Follow
Share

Mom is living with my sister. She has been on a waiting list for the memory care center assisted living and they called saying they will have an opening soon. Mom is 88 years old and currently at stage 5/6. Every day is a new day but she still has enough cognitive memory I am afraid she will think we are "throwing her away" when we take her over.


How do we approach this discussion and what are the best words to use to explain to her when she won't remember the discussion the next day?

This question has been closed for answers. Ask a New Question.
Find Care & Housing
I agree. Don't give advance notice. I did and it was not good. My cousin had agreed to go to AL, but the morning we were to go, she said she was too sick to go. I was so scared I wouldn't be able to get her in the car. I had to insist she go with me to interview the facility. The big focus was by her doctor and me that she needed some physical therapy for her rehab (she had several falls) and also medication administered.

I packed her a small bag and took it with us. Once we were inside, we talked to the director of the AL and we focused on the things she could do there, like games, movies, meals, outings, socials, transportation, physical therapy, etc. She talked about the meal options, beverage options, holiday celebrations, etc. She asked what kind of breakfast she preferred, etc. We talked about them administering her medications, transporting to appointments, etc. After awhile, my cousin said she would like to stay and try it. I was so relieved.

I would avoid discussion before she is in the door and papers are being signed. Is this a SECURE Memory Care facility? If it is, that's a reassurance, if not, then that's another issue you may have to address if she refuses to stay. I had to move my cousin to a Secure facility eventually.

I would praise her for making the right decision, Give her credit for the idea. She may not recall it wasn't her idea. Also, tell her how the people at the Memory Care facility said good things about her, like how nice she seemed, how they liked her outfit and how lovely her hair is. I found that when they feel admired by the staff and residents, they feel more comfortable there.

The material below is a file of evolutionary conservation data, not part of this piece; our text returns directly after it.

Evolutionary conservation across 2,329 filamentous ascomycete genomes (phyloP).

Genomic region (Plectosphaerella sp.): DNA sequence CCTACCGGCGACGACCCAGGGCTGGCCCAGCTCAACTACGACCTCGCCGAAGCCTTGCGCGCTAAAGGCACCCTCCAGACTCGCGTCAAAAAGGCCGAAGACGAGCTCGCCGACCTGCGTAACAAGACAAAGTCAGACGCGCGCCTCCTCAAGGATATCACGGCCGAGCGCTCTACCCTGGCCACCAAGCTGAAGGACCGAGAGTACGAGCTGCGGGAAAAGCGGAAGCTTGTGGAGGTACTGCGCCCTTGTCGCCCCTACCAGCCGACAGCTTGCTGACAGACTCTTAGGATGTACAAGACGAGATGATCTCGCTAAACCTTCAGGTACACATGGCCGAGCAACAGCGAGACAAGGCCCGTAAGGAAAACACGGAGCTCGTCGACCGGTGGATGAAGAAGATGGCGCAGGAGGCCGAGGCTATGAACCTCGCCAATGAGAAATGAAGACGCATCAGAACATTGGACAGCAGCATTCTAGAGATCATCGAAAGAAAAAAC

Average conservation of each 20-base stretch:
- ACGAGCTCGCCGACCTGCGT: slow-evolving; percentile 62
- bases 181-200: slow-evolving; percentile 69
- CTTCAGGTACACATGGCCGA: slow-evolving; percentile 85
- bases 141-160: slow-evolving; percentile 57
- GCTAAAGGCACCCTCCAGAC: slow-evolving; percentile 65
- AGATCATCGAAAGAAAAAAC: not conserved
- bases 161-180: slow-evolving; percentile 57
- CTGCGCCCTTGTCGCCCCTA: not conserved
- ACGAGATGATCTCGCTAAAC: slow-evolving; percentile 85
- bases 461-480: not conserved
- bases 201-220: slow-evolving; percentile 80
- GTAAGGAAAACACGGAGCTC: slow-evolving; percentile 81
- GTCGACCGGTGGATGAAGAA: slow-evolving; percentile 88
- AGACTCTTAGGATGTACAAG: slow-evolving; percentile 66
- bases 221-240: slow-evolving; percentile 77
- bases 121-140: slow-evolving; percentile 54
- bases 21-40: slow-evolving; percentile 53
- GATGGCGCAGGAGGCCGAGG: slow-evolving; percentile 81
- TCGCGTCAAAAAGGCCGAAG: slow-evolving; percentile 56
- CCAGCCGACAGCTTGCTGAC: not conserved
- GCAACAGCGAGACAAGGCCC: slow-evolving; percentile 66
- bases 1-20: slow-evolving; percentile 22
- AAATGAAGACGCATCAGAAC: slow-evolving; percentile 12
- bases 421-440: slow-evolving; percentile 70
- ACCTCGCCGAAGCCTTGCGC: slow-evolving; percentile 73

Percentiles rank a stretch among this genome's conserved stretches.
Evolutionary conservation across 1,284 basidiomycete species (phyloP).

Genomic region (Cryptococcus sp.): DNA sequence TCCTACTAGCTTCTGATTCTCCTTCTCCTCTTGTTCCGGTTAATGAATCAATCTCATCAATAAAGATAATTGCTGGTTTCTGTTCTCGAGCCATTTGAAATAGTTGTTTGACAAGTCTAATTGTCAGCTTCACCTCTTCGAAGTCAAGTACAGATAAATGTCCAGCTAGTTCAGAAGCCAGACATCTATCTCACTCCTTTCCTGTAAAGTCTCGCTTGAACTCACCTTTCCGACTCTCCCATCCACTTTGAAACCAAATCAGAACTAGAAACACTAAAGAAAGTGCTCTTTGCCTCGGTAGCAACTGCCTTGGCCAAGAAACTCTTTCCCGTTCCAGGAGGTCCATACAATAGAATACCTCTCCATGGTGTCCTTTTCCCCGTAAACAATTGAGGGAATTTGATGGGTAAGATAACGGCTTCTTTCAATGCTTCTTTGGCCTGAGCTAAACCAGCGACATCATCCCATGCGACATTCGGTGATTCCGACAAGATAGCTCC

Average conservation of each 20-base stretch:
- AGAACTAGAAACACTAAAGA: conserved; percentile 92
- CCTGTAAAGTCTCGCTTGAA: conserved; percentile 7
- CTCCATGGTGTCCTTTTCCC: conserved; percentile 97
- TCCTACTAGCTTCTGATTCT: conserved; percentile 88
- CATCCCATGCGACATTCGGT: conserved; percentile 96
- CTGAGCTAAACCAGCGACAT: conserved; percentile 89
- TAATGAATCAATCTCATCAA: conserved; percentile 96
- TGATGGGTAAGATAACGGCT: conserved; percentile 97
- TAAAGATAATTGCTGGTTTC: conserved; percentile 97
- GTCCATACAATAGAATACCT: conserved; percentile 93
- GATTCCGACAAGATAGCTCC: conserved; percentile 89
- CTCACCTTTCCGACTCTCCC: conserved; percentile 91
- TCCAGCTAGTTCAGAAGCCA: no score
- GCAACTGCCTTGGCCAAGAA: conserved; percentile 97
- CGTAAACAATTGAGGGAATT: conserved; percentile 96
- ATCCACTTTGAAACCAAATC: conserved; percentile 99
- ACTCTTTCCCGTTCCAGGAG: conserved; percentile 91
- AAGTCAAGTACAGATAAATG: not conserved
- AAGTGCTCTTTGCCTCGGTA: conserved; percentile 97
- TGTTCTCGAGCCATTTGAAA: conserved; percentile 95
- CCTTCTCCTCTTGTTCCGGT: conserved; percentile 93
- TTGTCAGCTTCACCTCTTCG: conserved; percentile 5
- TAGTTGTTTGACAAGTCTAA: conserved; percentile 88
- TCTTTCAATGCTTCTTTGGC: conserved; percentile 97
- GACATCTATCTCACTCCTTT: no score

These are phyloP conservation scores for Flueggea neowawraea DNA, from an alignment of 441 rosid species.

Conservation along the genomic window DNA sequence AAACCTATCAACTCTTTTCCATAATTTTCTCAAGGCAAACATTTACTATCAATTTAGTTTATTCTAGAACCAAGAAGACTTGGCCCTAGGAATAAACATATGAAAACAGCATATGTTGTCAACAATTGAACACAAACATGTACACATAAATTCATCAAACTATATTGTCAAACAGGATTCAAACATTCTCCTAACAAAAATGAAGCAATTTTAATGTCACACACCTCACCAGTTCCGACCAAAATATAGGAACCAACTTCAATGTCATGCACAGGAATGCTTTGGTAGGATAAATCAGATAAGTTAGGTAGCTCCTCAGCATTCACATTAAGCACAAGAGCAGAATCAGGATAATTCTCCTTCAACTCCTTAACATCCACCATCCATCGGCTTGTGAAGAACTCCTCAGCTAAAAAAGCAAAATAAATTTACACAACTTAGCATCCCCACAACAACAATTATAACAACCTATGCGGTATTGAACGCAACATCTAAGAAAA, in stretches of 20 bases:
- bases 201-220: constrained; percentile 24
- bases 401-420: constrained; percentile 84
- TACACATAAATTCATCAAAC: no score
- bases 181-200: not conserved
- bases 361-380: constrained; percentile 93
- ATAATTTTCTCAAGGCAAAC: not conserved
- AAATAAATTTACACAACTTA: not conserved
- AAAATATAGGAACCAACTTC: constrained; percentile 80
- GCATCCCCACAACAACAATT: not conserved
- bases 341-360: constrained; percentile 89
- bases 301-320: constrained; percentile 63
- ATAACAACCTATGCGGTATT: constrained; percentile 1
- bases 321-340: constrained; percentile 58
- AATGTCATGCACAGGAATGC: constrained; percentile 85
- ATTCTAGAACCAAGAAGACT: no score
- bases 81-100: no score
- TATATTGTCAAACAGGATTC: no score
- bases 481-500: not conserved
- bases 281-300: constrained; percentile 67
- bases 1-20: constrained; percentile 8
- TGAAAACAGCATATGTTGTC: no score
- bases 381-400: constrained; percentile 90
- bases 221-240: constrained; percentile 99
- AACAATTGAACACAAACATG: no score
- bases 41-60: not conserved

Helpful Answer (0)
Report

Don't tell her too far in advance or she will fret and obsess and drive you crazy. Some people would advise not giving any advance but that seems like an ambush to me. If it were my mom I'd tell her 2 days ahead of time. Give her time to get used to the idea.

She's going so there's not much she can do about it and I don't know if there's anything you can do to make the transition easier on your mom. Her dementia is going to work against you and there's only so many times you can say, "We told about this mom but maybe you forgot, hmmm?"

Just remember that with her dementia she will forget being told. She'll forget why she's there. Be kind and gentle with her.
Helpful Answer (1)
Report

Practice makes perfect right? I had just one experience trying to introduce my mother to daycare... needless to say, they hid the knives and... thank God she doesn't know how to get out of her seat belt or we would both be dead.

It's awesome that you realize how strenuous it is being a caregiver... wow, your sister is lucky! With time and helpful guidance, it sounds like your mom might just do well in a memory care center. If nothing else, a gathering of dementia peeps is kind of fun :) especially for THEM! She may LOVE IT.

Nothing left to do but try eh?
Helpful Answer (0)
Report

We have taken her over there several times. I have taken her to a couple of events but she doesn't remember. Each time we go over she tells us afterwards that she is not as bad as those people and doesn't belong there. My sister is her caregiver and it is causing health issues with her.
Helpful Answer (0)
Report

It's right here Christine2.

I'd slowly introduce her to it, make it something FUN. Have you taken mom for a visit to the facility?
Helpful Answer (0)
Report

This question has been closed for answers. Ask a New Question.